NASA records first eclipse of ancient North Star which played key role in building Egypt pyramids

Astronomers believe that observing Thuban during the eclipse can reveal more accurate measurement of the masses and size details of the stars

Almost 4700 years ago when ancient Egyptians were building the pyramids, the star Thuban may have served as the North Star. The star was probably the axis around which all the other stars appeared to spin during the night time. Later some researchers claimed that the pyramids were built to point directly towards this star, which is in the constellation of Draco for that reason.

Recently it was revealed that NASA scientists noticed Thuban which appeared between the bowl of the Little Dipper to the left and the handle of the Big Dipper to the right.

NASA watching Thuban

Astronomers at NASA monitor the star along with others via a space telescope, the Transiting Exoplanet Survey Satellite (TESS) as they are continuously looking for the exoplanets. But recently TESS discovered that Thuban undergoes eclipses.

It should be noted that the North Star or Thuban is actually a pair of stars and the larger star among the pair is more than four times bigger and hotter than the Sun. As per the scientists, the surface temperature of the larger star is around 17,500 degrees Fahrenheit, while the other star is five times fainter than as well as half the size of the larger star.

The two stars orbit one another at an average of about 38 miles and complete the circle in every 51 days, scientists had never found any evidence that they could eclipse one another in the orbital path. In a recent statement after the recent finding, Angela Kochoska, a postdoctoral researcher at Villanova University said in a statement to NASA that "The first question that comes to mind is: 'How did we miss this.'"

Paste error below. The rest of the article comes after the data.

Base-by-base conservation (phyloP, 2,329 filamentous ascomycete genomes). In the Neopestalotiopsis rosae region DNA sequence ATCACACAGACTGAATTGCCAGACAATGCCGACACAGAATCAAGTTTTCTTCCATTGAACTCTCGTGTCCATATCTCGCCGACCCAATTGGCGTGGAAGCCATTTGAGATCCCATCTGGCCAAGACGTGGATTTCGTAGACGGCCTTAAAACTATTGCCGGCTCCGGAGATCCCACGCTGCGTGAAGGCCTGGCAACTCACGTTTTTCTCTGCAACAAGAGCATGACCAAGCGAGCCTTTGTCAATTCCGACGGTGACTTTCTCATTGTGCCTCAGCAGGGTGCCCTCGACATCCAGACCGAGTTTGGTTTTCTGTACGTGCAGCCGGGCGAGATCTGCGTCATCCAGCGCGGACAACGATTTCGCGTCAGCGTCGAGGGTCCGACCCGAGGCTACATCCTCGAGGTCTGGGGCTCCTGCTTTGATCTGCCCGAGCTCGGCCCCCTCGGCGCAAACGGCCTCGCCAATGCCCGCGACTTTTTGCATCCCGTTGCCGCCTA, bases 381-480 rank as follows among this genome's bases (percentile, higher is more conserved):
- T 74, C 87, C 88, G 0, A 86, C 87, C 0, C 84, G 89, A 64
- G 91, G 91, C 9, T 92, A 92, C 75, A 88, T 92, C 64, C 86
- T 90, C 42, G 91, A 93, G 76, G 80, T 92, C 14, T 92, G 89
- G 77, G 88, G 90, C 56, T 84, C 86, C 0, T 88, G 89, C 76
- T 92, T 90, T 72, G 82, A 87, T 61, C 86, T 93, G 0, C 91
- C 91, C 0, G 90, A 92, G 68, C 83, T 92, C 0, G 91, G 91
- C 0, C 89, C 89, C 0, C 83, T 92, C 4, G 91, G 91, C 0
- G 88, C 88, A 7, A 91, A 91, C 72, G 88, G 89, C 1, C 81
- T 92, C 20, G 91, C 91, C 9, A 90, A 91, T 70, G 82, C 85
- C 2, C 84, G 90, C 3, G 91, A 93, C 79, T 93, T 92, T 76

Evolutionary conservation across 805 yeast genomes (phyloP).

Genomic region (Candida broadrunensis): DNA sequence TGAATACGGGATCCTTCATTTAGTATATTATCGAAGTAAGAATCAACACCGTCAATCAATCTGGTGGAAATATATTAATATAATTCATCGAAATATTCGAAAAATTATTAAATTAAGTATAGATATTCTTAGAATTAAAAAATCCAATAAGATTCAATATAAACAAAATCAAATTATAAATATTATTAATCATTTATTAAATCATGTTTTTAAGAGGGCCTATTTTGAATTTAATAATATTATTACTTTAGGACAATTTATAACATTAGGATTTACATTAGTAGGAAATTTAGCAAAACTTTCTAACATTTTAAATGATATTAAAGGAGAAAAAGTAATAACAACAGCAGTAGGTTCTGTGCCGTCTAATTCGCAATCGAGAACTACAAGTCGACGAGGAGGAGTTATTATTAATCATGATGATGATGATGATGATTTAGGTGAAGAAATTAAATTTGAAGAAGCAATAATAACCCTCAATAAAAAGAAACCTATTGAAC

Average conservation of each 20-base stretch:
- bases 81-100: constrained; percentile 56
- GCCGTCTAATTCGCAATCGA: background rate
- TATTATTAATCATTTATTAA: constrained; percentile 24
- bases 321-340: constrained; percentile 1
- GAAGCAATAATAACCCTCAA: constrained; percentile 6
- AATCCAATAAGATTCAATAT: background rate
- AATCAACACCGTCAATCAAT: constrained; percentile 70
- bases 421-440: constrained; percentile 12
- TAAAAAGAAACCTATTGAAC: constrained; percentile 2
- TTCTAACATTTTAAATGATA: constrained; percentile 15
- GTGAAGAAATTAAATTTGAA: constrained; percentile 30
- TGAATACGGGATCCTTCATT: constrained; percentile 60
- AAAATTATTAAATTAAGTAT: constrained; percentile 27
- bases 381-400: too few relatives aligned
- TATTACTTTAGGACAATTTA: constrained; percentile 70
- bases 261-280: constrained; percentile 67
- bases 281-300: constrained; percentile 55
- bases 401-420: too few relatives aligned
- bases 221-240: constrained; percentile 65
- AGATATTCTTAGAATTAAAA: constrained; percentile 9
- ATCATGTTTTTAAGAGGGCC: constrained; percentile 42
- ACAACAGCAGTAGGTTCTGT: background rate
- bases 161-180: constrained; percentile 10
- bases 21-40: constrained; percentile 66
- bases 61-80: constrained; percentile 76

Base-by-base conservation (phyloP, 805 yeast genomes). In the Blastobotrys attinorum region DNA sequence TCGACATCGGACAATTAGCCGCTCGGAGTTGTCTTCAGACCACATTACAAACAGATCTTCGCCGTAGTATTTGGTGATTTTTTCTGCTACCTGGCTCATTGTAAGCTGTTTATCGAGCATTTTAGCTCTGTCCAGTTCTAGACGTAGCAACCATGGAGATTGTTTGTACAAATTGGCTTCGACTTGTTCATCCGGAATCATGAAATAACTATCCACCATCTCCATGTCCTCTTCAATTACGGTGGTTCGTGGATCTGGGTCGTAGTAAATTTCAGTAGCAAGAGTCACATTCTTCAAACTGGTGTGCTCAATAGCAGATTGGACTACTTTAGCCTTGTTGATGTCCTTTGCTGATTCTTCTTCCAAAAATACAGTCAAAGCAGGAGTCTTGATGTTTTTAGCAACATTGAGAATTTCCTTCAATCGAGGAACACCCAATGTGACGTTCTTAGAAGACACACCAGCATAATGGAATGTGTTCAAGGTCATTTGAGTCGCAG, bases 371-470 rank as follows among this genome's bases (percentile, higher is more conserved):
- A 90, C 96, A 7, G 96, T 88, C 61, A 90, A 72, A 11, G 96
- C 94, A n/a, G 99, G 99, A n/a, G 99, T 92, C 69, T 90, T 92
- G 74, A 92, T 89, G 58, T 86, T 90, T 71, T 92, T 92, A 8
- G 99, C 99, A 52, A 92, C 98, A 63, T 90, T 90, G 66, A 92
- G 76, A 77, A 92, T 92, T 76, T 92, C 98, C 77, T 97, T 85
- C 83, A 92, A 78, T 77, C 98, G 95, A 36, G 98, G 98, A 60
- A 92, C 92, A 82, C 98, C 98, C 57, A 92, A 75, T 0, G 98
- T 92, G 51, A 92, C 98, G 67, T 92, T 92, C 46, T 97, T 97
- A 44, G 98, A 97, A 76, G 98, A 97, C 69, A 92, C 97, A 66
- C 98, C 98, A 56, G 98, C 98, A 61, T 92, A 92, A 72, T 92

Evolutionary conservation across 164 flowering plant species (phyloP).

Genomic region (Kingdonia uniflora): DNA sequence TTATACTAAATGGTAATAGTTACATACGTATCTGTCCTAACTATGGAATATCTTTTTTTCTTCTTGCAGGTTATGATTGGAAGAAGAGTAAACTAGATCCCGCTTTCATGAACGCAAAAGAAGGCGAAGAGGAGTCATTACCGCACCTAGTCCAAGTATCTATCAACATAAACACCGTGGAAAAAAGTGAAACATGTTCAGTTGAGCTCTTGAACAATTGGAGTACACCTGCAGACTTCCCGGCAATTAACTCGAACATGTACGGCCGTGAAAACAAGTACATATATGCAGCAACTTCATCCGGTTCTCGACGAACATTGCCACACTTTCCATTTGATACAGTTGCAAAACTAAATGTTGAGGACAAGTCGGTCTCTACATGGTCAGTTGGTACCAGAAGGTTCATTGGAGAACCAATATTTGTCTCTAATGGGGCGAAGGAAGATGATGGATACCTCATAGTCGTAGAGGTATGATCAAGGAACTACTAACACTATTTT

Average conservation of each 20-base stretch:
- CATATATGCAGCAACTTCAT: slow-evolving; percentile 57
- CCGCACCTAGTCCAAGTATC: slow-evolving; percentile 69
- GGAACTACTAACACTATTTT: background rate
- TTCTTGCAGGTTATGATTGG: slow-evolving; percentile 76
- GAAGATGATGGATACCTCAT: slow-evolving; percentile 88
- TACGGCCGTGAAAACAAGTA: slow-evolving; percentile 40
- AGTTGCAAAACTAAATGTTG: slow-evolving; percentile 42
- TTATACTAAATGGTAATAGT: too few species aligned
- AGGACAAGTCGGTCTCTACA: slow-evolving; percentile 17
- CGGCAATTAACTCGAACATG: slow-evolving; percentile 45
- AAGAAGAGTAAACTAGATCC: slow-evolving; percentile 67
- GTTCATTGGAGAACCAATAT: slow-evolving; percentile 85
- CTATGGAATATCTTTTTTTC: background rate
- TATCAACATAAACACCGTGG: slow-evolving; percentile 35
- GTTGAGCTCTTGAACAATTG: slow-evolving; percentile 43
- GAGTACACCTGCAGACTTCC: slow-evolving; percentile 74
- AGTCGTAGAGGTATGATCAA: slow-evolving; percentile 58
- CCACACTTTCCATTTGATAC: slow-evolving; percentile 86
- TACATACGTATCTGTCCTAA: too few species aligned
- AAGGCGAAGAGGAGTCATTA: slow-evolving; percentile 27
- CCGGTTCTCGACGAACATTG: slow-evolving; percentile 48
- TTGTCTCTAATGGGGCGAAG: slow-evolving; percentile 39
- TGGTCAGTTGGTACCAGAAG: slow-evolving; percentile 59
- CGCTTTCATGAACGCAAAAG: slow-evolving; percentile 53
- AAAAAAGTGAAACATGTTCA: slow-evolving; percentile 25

The finding of the rare eclipse

Thuban NASA’s Goddard Space Flight Center/Chris Smith USRA

In an annual meeting of the American Astronomical Society on Monday, January 6, Kochoska presented her findings. She said, "The eclipses are brief, lasting only six hours, so ground-based observations can easily miss them. Because the star is so bright, it would have quickly saturated detectors on NASA's Kepler observatory, which would also mask the eclipses."

This discovery helped the astronomers to understand that both the starts that pass in front of one another, leave the other one in the shadow, causing the brightest eclipse. Scientists believe that observing Thuban during the eclipse can help them to get a more accurate measurement of the masses and size details of both the stars. Kochoska believes that NASA telescope TESS will discover more eclipses in other parts of the cosmos.

The North Star and Egypt

It should be noted that the pyramids in Gaza were built during the third millennium BC as tombs for kings. The ancient Egyptians used these two bright stars Big Dipper and Little Dipper to align their pyramids in a north-south direction with an accuracy of up to 0.05 degrees. But it is still unclear how the Egyptians took the accurate measures for the alignment. However, the way the tilt of Earth's axis has changed over time the positions of the stars change gradually over time.

Scientists used modern computers to rewind the astronomical clock and noticed that the two stars rotated around the pole opposite each other in the Old Kingdom sky and an imaginary line joined these stars, passed through the north pole. So when both the stars placed vertically above each other, both would mark the position of true north for the pyramid builders. In this case, if the calculation is right then the construction of the Great Pyramid at Giza began between 2485 and 2475 BC.

This is a view of the Giza Pyramids from the east with the Great Pyramid in the foreground.
This is a view of the Giza Pyramids from the east with the Great Pyramid in the foreground. Giulio Magli
Related topics : Nasa Space